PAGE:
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  • Choukathe Danriye (Standing at the Threshold): Queer Negotiations of Kolkata’s Archives and Society
  • Uditi Sen (bio)

This article is an attempt to bridge a divide within me. For as long as I can remember, I have maintained a distinction between my professional and personal writing. The former focuses on history, refugee identity, memory, and the dialectic between top-down policies and subaltern negotiations of power. The latter is about transgressions, hybridity, of speaking in forked tongues and unbelongings, and is mostly in the form of amateurish poetry. The former is published in academic journals and books and is designed for public consumption. I have only shared the latter within the protective circle of intimacy. On reflection, this separation, between public prose and private poetry, seems anything but natural. My fascination with history, and particularly with histories of the partition of India, can be traced back to my girlhood. Growing up in Kolkata, I was acutely aware that my family’s roots lay elsewhere, across a border—in a land that was once home but is now another country. My habit of writing poetry, upon reflection, also began in my girlhood in Kolkata. I wrote to mark my transgressions across the invisible yet pervasive borders of compulsory heterosexuality. Both are, in essence, narratives born of the limits and possibilities of crossing borders. Yet, one form of autobiographical border crossing became a resource for the public performance of expertise, whereas the other was designated to remain private and amateurish.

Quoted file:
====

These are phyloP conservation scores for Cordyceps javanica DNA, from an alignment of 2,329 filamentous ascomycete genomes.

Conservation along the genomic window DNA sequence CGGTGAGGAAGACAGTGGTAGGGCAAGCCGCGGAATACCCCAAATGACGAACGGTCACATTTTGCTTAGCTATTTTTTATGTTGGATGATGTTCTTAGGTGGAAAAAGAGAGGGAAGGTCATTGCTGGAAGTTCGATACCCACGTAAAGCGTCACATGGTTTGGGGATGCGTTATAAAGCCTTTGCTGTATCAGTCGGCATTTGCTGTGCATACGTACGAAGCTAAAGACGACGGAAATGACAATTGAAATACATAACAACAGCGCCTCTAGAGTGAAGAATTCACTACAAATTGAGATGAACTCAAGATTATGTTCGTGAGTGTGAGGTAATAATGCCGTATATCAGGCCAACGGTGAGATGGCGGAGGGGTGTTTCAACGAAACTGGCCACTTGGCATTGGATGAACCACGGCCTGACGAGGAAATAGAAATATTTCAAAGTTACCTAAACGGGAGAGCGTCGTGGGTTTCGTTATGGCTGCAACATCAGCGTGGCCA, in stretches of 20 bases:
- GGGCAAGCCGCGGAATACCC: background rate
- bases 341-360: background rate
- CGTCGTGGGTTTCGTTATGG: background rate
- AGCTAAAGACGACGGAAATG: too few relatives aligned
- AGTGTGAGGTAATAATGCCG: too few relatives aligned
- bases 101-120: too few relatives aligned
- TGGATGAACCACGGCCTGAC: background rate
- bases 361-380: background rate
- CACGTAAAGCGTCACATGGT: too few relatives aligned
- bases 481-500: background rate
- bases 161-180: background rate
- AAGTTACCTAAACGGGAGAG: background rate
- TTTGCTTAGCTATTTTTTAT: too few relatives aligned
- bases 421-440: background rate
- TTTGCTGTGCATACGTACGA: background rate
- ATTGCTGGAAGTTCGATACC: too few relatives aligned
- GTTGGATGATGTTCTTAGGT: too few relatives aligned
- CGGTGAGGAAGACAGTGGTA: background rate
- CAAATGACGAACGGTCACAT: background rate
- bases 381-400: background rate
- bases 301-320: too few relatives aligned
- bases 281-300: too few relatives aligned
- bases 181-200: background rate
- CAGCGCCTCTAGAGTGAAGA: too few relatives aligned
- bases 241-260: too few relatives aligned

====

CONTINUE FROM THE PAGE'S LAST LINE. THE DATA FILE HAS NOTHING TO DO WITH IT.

This split life as a writer was not the result of any kind of conscious choice. It was rather an instinctive protective response, born of negotiating a queer [End Page 84] childhood and adolescence in an overwhelmingly heteronormative and homo-phobic society. It follows that this divide between prose and poetry, public and private, neatly coincided with an unspoken division that permeated public forums in the Kolkata of my girlhood. This was the divide between respectable themes, which were deemed to be worthy of public debate, and the marginalized world of queer bodies and desires. Closeted writing became my dominant strategy for preserving some semblance of an authentic self, while passing as “normal” in a homophobic society. It allowed me to carve out a private safe space where through writing, I could not only explore queer desires, but also experiment with an intimate chronicle of a queer self as a work-in-progress. This refusal to hold up my queer identity to public scrutiny created a precious breathing space, a paradoxical freedom of the closet.

This is by no means a unique experience. Naisargi Dave’s ethnographic study documents how the public obfuscation of queer identities was a common strategy used by lesbians in India in order to retain a public, political voice, while also making room for intimate possibilities.1 However, the freedom of maneuver offered by the closet is inherently precarious. Such spaces and possibilities can be easily destroyed through exposure, ridicule, shame, and the violent policing of women’s desires.2 In my case, the safety of the closet was never compromised. But my success in passing as a “normal” scholar, researching and writing about one of the most mainstream topics in Indian history, i.e., the partition of India, came at a price. I scrupulously avoided all-things-queer within the academy, systematically depriving myself of a queer lexicon and a queer academic community. The loss entailed in this refusal to develop a public voice that could speak of queer selfhood became apparent as the years went by. I felt uncomfortably alienated from the growing field of queer studies. So, the invitation to this forum, and its format of encouraging personal and reflective essays on queer negotiations of research and fieldwork, provided a welcome opportunity for me to begin bridging this internal split between the private scripts of a queer self, and the public domain of academic essays. However, to paraphrase Adrienne Rich, silence can be “the blueprint to a life,” so the absence of words, written or spoken publicly, cannot be equated to absence.3 This article does not build bridges where none existed. Instead, it allows long-ignored connections to come into focus; it illuminates an...


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pp. 84-99
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